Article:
It was the great Douglas Adams who coined the farewell So long, and thanks for all the fish as the title of the fourth book of The Hitchhiker’s Guide to the Galaxy. It’s only appropriate that this should be the last of my overviews of themes in still life painting.
No one seems to know when fish became a special theme in still life painting, but they seem to have emerged from the more general interest in food and meal settings.
Clara Peeters’ Still Life of Fish and a Candlestick (above) from 1611 is one of the earliest and most accomplished paintings of the fruits de mer, which may have resulted from the importance of fishing and consumption of seafood in the Netherlands. A second painting (below) is thought to date from slightly later during her brief but innovative career.
Another fine example is Pieter Claesz’s Still Life with Salt Tub from about 1644, with its combination of bread, fish, sea salt, and an ornate glass goblet with its optical effects. Here the fish is in a supporting role, though.
The next fish specialist was the great Jean-Baptiste-Siméon Chardin, possibly the greatest still life painter of all time.
Among the first of his successful still lifes is The Ray from 1727, which he exhibited the following year to secure his place in the Académie Royale de Peinture et de Sculpture. This is an extraordinary combination of objects, dominated by the ghostly ‘face’ of the hanging fish, ably supported by the anger of the cat.
Chardin’s subsequent Still Life with Ray and Basket of Onions from 1731 is less well-known, and explores the form of its various objects more. At a time when potential patrons were more interested in precious metals, Chardin introduced the rich earth colour of copper kitchen pots and pans, keeping his paintings within a narrow chromatic range.
After Chardin’s death in 1779, his successor Anne Vallayer-Coster reached her zenith, in brilliant displays such as A Still Life of Mackerel, Glassware, a Loaf of Bread and Lemons on a Table with a White Cloth from 1787. Although those mackerel are reminiscent of Clara Peeters’ fish, they lack the open-mouthed gawp.
In the summer of 1872, as a one-off, Gustave Courbet painted an allegorical still life of The Trout, which is “hooked and bleeding from the gills”, a powerful expression of his personal feelings after being imprisoned for damage to the Vendôme Column during the Paris Commune. As he was allowed painting materials in prison, he painted several other still lifes at that time, none quite as emotive as this.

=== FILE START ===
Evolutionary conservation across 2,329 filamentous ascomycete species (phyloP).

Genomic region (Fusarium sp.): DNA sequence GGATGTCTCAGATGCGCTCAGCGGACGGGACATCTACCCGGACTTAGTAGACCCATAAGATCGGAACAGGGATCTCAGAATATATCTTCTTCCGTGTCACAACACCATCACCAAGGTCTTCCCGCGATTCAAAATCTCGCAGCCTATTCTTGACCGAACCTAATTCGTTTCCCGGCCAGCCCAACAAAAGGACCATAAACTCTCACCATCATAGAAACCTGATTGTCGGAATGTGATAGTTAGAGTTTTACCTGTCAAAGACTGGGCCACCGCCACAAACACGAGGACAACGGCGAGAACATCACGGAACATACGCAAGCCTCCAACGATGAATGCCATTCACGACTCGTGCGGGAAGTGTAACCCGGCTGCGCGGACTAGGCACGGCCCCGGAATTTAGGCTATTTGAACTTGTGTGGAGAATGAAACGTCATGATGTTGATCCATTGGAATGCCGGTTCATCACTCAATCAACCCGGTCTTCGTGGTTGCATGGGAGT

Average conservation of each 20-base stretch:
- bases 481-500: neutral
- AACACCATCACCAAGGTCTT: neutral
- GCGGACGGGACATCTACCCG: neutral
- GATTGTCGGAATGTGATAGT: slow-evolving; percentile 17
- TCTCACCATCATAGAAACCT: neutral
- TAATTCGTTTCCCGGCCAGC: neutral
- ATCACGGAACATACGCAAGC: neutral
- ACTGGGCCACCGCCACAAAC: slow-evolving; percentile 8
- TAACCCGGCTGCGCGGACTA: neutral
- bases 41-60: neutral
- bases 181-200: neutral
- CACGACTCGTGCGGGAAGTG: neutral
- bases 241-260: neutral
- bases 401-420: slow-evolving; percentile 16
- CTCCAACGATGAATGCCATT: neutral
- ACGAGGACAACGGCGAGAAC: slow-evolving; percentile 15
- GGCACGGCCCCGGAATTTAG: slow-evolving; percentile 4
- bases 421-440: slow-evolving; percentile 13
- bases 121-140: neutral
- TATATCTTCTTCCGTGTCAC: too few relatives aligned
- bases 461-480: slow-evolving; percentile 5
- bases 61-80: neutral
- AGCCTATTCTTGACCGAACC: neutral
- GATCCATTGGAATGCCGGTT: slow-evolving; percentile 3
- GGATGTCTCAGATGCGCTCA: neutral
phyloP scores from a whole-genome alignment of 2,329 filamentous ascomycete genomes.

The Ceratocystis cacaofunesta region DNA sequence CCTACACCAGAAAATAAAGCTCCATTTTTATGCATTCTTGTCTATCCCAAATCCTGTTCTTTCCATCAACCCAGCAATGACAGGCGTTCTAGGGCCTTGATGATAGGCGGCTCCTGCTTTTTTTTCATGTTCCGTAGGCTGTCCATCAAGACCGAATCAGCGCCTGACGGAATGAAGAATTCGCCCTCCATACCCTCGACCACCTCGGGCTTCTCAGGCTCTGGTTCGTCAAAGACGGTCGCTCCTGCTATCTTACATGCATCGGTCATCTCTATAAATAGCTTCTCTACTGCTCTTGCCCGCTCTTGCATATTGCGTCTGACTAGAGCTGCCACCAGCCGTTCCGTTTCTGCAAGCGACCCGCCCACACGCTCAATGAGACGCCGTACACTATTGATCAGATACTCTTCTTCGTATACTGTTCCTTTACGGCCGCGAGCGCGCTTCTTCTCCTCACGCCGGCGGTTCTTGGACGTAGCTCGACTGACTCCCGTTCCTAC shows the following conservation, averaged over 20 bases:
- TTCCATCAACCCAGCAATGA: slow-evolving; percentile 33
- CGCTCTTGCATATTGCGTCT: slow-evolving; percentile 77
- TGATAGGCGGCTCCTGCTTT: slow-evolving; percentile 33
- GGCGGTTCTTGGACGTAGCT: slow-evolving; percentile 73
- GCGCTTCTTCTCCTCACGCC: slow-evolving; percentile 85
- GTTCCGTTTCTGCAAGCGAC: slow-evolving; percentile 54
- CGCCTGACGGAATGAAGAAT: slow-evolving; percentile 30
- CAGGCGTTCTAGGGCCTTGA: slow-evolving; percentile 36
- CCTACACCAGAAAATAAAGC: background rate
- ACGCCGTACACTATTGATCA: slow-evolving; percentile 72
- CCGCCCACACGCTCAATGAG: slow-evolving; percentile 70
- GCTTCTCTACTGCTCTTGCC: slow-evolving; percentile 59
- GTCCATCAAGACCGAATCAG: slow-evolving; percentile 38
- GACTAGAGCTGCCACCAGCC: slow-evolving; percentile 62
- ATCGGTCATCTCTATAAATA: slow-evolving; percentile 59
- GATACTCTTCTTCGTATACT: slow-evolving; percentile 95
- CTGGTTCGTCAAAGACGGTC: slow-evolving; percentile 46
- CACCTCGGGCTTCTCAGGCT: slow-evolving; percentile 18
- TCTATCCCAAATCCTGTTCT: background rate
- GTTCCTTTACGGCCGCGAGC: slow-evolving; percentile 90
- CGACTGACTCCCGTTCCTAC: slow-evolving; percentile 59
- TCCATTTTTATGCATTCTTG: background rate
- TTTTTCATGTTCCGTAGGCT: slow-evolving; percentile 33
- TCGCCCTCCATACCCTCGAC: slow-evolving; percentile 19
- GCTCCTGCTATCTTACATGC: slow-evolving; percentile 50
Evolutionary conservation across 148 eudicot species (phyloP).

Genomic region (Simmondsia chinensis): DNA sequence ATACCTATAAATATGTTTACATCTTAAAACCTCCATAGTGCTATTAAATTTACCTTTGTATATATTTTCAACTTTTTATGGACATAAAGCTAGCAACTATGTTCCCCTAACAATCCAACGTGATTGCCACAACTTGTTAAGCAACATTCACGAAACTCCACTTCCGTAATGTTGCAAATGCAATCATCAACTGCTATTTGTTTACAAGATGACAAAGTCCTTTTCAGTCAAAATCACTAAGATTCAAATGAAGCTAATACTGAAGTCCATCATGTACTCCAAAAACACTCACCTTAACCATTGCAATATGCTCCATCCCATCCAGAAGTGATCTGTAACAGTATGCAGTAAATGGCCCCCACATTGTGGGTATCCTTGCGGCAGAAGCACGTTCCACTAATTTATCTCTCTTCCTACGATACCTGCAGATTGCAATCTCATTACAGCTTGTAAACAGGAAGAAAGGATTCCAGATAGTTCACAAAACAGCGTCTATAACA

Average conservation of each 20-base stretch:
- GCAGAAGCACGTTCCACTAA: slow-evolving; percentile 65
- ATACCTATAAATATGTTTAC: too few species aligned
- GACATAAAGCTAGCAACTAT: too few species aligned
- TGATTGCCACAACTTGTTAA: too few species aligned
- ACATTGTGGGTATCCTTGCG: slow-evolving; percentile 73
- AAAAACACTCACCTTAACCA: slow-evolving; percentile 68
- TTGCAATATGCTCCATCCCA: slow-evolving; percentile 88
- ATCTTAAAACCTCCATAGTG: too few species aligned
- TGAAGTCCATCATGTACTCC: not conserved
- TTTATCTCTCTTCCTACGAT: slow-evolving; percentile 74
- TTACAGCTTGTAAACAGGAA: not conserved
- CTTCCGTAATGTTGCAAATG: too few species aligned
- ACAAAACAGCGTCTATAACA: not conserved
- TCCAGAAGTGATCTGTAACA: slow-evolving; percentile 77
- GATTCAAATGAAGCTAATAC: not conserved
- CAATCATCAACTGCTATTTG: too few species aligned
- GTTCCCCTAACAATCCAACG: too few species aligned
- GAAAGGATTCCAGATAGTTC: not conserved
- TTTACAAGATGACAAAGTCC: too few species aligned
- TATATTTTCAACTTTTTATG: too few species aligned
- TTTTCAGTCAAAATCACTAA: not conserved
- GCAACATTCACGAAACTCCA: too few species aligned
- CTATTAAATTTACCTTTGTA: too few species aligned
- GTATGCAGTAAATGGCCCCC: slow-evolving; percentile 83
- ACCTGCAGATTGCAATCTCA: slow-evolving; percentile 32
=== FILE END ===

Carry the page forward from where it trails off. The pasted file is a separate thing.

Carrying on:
Of all the artists who have painted fish, it was William Merritt Chase, hardly a still life specialist, who became obsessed by them.
After completing his studies in Munich, Chase spent several months in Venice, where he painted one of his best-known still lifes, The Yield of the Waters, also known as A Fishmarket in Venice, (1878). This was probably his most complex and detailed still life, showing a wide variety of the fish and seafood available in the Mediterranean. It also established his own specialist sub-genre of still life: fish, characteristically set against a very dark background.
Still Life (1903) is more characteristic of the fish which he painted when instructing. These were described by Harriet Blackstone, when she was one of his students:
“It is a delight to watch Mr Chase make these fish pictures, for he so frankly loves them himself and takes such evident joy in the making – humming and whistling as he works, stepping back, admiring and smacking his lips over the luscious colours.”
(Quoted by Bourguignon in Smithgall, 2016.)
Paintings like Fish and Still Life (c 1904-1909) became Chase’s performance art. They may have been still lifes, and their greatest art was not in the resulting painting, but in the performance of their making.
He usually painted works like Still Life with Fish (c 1910) in just a couple of hours, as if a musician running through their scales and other warming up exercises prior to a concert performance. It’s claimed that he worked only with fresh fish – which looked best – and that he was able to return his models to the fishmonger, still fresh enough to go back out for sale.
The quick portraits and still lifes such as Still Life, Fish (1912) were also awarded as prizes to those of his students who excelled. They could then start the student’s personal art collection, or be used as a very sound investment.
Even as he relinquished his teaching commitments towards the end of his career, Chase continued to paint his favourite fish, as in this Still Life (c 1913). It’s as if these fish had become an integral part of his working practice, and their silvery bodies a reflection of his artistic soul.
So long, William Merritt Chase, and thanks for all the fish.